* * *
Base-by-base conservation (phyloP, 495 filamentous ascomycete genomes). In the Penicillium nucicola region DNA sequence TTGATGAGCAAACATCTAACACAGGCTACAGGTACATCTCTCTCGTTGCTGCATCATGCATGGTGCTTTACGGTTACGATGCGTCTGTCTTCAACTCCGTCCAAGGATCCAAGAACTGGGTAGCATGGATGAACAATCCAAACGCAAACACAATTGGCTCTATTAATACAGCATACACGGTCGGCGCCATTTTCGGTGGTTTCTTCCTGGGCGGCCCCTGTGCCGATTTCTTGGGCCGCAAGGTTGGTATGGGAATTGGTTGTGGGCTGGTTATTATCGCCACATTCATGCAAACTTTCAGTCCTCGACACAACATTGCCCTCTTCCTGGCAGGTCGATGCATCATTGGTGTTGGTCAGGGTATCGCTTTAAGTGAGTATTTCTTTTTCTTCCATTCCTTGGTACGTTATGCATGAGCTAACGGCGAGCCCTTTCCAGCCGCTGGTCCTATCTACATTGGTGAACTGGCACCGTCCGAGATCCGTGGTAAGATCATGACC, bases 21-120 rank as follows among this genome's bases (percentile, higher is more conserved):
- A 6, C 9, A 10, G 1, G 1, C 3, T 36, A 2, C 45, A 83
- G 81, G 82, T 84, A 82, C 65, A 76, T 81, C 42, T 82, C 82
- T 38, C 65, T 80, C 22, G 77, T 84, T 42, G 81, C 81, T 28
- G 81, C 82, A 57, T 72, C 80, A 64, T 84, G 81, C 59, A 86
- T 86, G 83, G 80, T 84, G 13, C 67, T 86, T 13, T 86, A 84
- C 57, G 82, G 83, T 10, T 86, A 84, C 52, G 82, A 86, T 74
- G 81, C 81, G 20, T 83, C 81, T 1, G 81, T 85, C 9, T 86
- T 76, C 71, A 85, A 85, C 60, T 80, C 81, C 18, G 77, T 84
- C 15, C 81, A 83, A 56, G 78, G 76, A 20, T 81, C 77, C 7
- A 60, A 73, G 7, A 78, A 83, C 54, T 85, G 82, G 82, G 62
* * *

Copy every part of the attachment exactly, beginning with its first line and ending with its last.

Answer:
Base-by-base conservation (phyloP, 495 filamentous ascomycete genomes). In the Penicillium nucicola region DNA sequence TTGATGAGCAAACATCTAACACAGGCTACAGGTACATCTCTCTCGTTGCTGCATCATGCATGGTGCTTTACGGTTACGATGCGTCTGTCTTCAACTCCGTCCAAGGATCCAAGAACTGGGTAGCATGGATGAACAATCCAAACGCAAACACAATTGGCTCTATTAATACAGCATACACGGTCGGCGCCATTTTCGGTGGTTTCTTCCTGGGCGGCCCCTGTGCCGATTTCTTGGGCCGCAAGGTTGGTATGGGAATTGGTTGTGGGCTGGTTATTATCGCCACATTCATGCAAACTTTCAGTCCTCGACACAACATTGCCCTCTTCCTGGCAGGTCGATGCATCATTGGTGTTGGTCAGGGTATCGCTTTAAGTGAGTATTTCTTTTTCTTCCATTCCTTGGTACGTTATGCATGAGCTAACGGCGAGCCCTTTCCAGCCGCTGGTCCTATCTACATTGGTGAACTGGCACCGTCCGAGATCCGTGGTAAGATCATGACC, bases 21-120 rank as follows among this genome's bases (percentile, higher is more conserved):
- A 6, C 9, A 10, G 1, G 1, C 3, T 36, A 2, C 45, A 83
- G 81, G 82, T 84, A 82, C 65, A 76, T 81, C 42, T 82, C 82
- T 38, C 65, T 80, C 22, G 77, T 84, T 42, G 81, C 81, T 28
- G 81, C 82, A 57, T 72, C 80, A 64, T 84, G 81, C 59, A 86
- T 86, G 83, G 80, T 84, G 13, C 67, T 86, T 13, T 86, A 84
- C 57, G 82, G 83, T 10, T 86, A 84, C 52, G 82, A 86, T 74
- G 81, C 81, G 20, T 83, C 81, T 1, G 81, T 85, C 9, T 86
- T 76, C 71, A 85, A 85, C 60, T 80, C 81, C 18, G 77, T 84
- C 15, C 81, A 83, A 56, G 78, G 76, A 20, T 81, C 77, C 7
- A 60, A 73, G 7, A 78, A 83, C 54, T 85, G 82, G 82, G 62